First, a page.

January 15th, 2014 by Amelia
I went to Rome the summer of 2011. I knew no one except Italian Agi punks, mostly in Northern Italy. So, I used the internet to search for record stores and Radiation Records came up several times. Then I decided to use the MRR distribution page to see if MRR was distributed in Rome, and Radiation Records was listed as the MRR connect in Rome! I was about to become the distribution coordinator at MRR, so I decided that I was meant to go to Radiation Records as I had some ties already. There I met Marco who took me under his wing with band mate Andrea from ANTI YOU and showed me an amazing time in Rome. I also bought a lot of good Italian punk records and was very impressed with Radiation Records. So, here’s Marco!
How did you decide to open a record store?
I didn’t really decide. I was already working in it! When I first moved to Rome from Palermo, Sicily, I started working at Goodfellas, which is the main distributor in Italy for independent music.They were friends and they distributed my small punk rock label Gonna Puke back in the early ’90s, so when I got here they offered me a job. I was mainly working at the distribution but also helped at this little store they had, which was displaying basically all the distributed releases and not much else. In 2004, they moved the store to a bigger place, but it did not really work for them. So, in late 2005 I bought it myself, changed the name to Radiation Records, and that’s where the store started.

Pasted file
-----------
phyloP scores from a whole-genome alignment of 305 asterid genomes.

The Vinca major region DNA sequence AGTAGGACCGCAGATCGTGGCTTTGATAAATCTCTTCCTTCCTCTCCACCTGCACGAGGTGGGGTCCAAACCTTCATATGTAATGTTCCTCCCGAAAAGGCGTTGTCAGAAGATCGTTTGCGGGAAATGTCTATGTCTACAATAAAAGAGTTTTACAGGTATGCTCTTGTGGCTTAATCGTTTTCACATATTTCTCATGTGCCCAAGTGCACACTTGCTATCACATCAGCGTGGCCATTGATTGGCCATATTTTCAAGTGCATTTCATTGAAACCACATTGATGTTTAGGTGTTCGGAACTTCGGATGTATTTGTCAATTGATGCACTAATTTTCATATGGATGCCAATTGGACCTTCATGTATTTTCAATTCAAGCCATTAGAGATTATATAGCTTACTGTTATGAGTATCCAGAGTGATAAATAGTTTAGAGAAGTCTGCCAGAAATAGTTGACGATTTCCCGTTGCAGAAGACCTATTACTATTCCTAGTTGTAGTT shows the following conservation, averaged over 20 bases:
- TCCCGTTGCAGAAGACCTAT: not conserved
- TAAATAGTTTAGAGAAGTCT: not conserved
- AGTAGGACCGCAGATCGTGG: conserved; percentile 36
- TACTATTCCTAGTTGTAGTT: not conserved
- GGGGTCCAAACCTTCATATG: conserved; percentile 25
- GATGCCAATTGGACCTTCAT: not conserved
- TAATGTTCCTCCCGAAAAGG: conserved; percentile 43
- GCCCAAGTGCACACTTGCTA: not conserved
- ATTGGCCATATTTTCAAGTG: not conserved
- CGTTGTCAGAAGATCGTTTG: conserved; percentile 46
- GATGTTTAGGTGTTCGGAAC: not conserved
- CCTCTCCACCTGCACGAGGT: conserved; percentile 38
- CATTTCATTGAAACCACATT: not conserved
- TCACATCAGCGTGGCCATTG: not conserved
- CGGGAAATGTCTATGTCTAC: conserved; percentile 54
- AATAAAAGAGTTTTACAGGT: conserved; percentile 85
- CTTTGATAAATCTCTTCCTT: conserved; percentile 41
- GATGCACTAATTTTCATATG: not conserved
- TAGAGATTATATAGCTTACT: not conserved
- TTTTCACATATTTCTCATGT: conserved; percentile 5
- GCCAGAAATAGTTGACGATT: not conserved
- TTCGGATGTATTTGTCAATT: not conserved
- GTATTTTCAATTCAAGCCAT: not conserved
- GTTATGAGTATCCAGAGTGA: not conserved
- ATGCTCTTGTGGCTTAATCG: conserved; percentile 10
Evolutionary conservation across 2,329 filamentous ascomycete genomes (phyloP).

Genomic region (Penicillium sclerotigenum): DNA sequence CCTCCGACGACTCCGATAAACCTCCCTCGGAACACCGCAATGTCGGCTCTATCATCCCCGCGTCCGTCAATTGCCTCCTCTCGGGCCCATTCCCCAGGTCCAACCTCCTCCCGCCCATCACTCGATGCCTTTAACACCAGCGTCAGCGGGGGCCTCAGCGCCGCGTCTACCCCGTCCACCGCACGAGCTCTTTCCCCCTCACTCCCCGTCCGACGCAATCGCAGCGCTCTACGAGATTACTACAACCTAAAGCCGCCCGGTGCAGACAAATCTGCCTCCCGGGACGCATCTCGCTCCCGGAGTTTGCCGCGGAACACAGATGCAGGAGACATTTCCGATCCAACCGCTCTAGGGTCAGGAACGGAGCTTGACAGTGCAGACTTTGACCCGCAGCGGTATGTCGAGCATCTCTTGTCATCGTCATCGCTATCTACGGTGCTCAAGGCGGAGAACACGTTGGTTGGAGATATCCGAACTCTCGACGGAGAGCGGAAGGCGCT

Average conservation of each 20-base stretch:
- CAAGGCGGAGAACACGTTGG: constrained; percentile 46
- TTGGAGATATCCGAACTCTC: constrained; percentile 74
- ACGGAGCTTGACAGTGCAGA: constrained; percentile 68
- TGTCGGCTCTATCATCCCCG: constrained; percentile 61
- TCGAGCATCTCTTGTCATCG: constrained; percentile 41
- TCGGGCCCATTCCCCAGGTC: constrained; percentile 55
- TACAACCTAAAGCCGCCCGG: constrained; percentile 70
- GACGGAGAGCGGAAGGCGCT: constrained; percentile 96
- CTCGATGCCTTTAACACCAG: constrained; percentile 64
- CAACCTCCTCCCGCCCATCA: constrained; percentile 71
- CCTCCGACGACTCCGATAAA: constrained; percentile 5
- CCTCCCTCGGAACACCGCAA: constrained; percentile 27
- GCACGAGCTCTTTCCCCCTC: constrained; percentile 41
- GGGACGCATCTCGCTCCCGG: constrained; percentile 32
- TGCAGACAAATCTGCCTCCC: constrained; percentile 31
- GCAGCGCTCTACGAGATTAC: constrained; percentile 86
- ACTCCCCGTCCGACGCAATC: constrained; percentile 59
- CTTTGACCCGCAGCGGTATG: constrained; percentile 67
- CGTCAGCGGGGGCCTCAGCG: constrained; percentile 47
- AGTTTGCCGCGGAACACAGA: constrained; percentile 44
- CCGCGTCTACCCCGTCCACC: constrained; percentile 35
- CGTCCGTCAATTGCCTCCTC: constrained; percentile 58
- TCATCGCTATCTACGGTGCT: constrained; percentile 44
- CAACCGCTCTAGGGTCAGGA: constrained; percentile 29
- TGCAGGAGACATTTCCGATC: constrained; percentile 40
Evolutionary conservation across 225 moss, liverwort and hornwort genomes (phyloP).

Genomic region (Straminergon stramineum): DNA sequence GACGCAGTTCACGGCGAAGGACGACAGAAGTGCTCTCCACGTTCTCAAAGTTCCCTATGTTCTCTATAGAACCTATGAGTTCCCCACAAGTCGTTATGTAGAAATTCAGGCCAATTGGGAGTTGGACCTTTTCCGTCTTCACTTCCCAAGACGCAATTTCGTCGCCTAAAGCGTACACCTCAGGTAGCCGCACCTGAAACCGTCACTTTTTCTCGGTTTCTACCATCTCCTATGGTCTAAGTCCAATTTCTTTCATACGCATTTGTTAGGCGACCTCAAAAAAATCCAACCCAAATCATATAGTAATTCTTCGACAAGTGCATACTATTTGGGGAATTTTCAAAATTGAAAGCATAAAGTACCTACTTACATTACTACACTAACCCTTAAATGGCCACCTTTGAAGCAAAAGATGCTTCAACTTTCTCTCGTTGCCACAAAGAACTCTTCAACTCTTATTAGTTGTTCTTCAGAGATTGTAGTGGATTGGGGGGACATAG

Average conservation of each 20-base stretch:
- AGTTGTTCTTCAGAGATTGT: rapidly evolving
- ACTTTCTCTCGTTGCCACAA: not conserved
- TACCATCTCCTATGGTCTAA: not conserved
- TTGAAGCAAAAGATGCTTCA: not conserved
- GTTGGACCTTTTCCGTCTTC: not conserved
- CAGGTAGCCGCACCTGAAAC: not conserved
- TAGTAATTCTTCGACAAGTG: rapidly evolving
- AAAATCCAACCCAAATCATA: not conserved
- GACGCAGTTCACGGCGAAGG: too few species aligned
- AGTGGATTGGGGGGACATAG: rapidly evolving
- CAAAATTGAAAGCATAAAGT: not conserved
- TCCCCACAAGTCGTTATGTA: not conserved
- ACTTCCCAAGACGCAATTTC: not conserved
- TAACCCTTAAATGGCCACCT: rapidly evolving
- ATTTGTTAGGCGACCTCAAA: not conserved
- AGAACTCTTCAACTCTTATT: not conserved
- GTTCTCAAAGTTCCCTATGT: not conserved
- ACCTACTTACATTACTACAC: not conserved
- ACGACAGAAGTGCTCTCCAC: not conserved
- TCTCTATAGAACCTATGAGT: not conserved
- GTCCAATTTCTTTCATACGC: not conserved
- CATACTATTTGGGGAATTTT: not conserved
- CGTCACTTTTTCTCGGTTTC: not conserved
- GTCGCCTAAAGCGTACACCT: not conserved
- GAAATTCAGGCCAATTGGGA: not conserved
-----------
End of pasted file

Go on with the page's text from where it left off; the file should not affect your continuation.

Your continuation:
The label, the Radiation Reissues series, started few years after that. In less than four years, we had over 30 releases out, mostly punk classics including CONFLICT, 4 SKINS, CHAOTIC DISCHORD, BLITZ, VARUKERS, CHANNEL 3, DISORDER, RED ALERT, DEMENTED ARE GO, CHAOS UK, KLASSE KRIMINALE, and a lot more. Not to mention, there’s a ton more we’re working on! I also started other labels and buying licenses for vinyl reissues on non-punk stuff. It’s good business and a lot of work but a lot of fun too.
All those releases were pretty amazing. The BLITZ early singles and demo LP was a real gift to punk! What were you doing before?
I studied biology in college, and I graduated right after I moved to Rome. But I had been playing in bands, releasing records, and booking punk shows since I was like 15, so somewhere in the back of my mind I knew biology was not really going to be my main interest in the long term.
Where is Radiation Records?
It’s located in the heart of the Pigneto neighborhood in Rome. Not really super-downtown, but well connected. Pigneto has been the “hip” neighborhood for the last few years in Rome. A beautiful place as it is still looks like it did in 1965. 10 or 15 years ago, the total lack of services and the older condition of the neighborhood resulted in affordable rents and decent life conditions (at least compared to other neighborhoods in the city) and students, artists, immigrants started moving there. People started opening bars, venues and all that. There’s always plenty of shows in the area, and that makes it easy for people to stop by the store and then go some show or band members to stop by right after their sound check and then walk back to the club in time. It’s a cool place for a record store.
Who owns Radiation Records?
Me. We are three people in total working on it full time.
When did you open officially as Radiation Records?
In December 2005, even though we did an inauguration party in February 2006. The AVENGERS were playing in town and Penelope Houston did an exclusive acoustic show in the store for the occasion. People showed up in hundreds and that was the perfect launch for the store! I’m still grateful to Penelope for what she did that day.
Where did your original inventory come from — buying other peoples’ collections? Your own collection?